Speaker: Christian Sommer MIT
Time: 2012-03-14 10:40-2012-03-14 11:40
Venue: FIT 1-222
We discuss the problem of efficiently computing a shortest path between two nodes of a network --- a problem with numerous applications. The shortest-path query problem in particular occurs in transportation (route planning and navigation or also logistics and traffic simulations), in packet routing, in social networks, and in many other scenarios. Furthermore, shortest-path problems occur as subproblems in various optimization problems.
Strategies for computing answers to shortest-path queries may involve the use of pre-computed data structures (also called distance oracles) in order to improve the query time. Designing a shortest-path-query processing method raises questions such as: How can these data structures be computed efficiently? What amount of storage is necessary? How much improvement of the query time is possible? How good is the approximation quality (also termed stretch) of the query result? And, in particular, what are the tradeoffs between pre-computation time, storage, query time, and approximation quality?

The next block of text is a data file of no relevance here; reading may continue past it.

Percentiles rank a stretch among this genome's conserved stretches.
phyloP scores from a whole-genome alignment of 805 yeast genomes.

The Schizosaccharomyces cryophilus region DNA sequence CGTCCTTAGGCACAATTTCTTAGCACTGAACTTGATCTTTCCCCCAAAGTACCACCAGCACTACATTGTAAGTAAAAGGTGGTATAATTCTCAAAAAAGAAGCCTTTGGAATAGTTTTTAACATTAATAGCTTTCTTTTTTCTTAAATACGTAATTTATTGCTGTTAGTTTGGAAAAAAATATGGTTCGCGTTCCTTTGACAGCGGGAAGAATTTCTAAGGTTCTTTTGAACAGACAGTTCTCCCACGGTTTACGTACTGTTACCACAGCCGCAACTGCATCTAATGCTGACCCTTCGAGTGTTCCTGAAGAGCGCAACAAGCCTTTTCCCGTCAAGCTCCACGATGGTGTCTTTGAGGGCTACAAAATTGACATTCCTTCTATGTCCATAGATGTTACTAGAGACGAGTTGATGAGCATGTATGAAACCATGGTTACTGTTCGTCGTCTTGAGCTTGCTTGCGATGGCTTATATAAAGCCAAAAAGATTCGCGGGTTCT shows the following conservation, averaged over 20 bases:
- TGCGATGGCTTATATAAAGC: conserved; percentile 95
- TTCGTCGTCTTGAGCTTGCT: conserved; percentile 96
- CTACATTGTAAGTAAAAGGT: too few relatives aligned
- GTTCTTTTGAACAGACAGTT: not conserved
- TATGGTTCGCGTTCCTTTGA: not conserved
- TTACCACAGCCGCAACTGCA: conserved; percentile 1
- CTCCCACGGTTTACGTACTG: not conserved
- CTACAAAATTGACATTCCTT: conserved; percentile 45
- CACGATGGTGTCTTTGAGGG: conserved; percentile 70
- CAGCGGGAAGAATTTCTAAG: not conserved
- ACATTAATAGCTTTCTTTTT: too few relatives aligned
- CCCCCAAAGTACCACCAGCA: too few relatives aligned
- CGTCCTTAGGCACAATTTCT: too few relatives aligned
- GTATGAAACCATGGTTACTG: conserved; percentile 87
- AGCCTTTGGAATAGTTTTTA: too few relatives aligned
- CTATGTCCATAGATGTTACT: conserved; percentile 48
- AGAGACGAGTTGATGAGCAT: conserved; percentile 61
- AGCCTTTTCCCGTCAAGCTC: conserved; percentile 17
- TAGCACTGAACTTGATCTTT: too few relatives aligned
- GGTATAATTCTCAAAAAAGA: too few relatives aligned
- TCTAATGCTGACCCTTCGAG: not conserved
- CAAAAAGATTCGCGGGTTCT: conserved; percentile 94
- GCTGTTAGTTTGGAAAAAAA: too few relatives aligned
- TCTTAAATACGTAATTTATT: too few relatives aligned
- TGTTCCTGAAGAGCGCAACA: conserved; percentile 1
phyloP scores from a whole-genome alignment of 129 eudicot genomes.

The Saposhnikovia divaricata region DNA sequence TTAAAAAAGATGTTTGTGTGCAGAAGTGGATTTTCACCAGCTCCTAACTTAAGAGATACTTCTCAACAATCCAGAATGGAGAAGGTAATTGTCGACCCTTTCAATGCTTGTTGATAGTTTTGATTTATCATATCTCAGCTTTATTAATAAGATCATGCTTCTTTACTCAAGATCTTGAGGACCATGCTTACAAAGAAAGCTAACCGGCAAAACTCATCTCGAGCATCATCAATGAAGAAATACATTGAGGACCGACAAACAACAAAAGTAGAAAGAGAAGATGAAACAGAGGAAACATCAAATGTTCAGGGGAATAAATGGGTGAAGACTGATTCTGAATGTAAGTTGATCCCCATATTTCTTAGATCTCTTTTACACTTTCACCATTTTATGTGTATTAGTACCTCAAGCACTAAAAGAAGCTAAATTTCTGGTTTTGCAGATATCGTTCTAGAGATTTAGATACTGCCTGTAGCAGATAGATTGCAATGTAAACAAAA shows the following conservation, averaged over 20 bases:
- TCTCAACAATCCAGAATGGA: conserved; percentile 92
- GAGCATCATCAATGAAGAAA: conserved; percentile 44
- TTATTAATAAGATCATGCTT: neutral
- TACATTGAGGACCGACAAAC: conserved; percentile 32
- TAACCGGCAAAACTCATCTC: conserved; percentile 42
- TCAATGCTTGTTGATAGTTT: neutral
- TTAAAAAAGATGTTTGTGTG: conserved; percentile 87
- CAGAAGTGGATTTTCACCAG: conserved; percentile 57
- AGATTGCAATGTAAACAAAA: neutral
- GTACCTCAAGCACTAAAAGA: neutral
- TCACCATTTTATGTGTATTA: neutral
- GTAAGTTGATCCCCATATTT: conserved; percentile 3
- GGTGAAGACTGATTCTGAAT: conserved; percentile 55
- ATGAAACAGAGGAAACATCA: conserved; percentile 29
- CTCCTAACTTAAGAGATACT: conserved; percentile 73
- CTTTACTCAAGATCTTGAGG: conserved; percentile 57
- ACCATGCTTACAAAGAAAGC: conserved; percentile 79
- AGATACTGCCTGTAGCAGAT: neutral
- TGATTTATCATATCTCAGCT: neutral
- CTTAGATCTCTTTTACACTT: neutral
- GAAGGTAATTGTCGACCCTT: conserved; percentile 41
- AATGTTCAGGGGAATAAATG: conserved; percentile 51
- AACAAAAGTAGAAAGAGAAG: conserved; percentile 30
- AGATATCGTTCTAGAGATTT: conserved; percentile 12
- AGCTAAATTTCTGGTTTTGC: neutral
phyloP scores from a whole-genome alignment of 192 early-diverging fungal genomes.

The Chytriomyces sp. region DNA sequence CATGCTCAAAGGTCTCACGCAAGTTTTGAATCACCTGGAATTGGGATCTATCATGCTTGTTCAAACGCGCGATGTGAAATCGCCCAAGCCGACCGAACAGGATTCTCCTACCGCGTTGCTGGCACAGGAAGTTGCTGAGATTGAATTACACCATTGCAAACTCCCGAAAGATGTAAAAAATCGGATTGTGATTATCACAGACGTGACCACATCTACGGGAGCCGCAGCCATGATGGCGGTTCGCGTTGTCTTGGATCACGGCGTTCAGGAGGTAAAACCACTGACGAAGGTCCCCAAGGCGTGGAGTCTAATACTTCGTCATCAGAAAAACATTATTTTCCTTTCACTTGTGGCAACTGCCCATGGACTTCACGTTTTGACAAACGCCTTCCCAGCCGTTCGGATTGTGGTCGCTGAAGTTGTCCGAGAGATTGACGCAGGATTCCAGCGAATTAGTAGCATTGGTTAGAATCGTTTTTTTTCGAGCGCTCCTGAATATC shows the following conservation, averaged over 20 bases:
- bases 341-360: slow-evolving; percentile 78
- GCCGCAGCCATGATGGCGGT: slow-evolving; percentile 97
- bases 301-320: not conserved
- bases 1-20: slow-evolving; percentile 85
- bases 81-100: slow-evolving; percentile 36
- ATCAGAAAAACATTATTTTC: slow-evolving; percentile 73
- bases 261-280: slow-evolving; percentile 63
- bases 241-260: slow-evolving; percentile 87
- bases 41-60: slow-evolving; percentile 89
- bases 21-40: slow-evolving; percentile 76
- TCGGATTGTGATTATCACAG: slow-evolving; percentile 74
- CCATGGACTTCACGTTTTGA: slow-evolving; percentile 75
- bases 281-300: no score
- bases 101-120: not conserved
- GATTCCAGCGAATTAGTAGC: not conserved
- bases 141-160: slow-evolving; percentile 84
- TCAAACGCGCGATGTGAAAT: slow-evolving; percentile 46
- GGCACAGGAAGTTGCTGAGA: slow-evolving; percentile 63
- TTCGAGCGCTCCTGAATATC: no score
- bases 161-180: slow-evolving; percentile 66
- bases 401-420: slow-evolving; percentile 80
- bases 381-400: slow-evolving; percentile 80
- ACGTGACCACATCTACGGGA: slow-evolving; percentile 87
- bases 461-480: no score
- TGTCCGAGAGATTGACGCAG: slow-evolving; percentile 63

The talk provides answers to these questions for static networks. In particular, we consider the tradeoff between storage and query time, both from a theoretical and from an experimental perspective. We focus on two application scenarios: First, we discuss shortest-path query methods for planar graphs, motivated by route planning in road networks. Second, we discuss distance oracles and shortest-path query methods for complex networks, motivated by small-world phenomena in social networks and Internet routing. We also outline which methods and techniques can or cannot be extended to more general networks.
Joint work with Takuya Akiba, Wei Chen, Ken-ichi Kawarabayashi, Philip Klein, Shay Mozes, Shang-Hua Teng, Mikkel Thorup, Elad Verbin, Yajun Wang, Wei Yu, and others
Christian Sommer is a researcher in Computer Science, currently as a Postdoctoral Fellow at the Massachusetts Institute of Technology. He got his MSc from ETH Zurich in 2006 and his PhD from the University of Tokyo in 2010, where he also received the Dean's award for the best PhD thesis in the Computer Science Department. His research interests are algorithms, data structures, and graphs.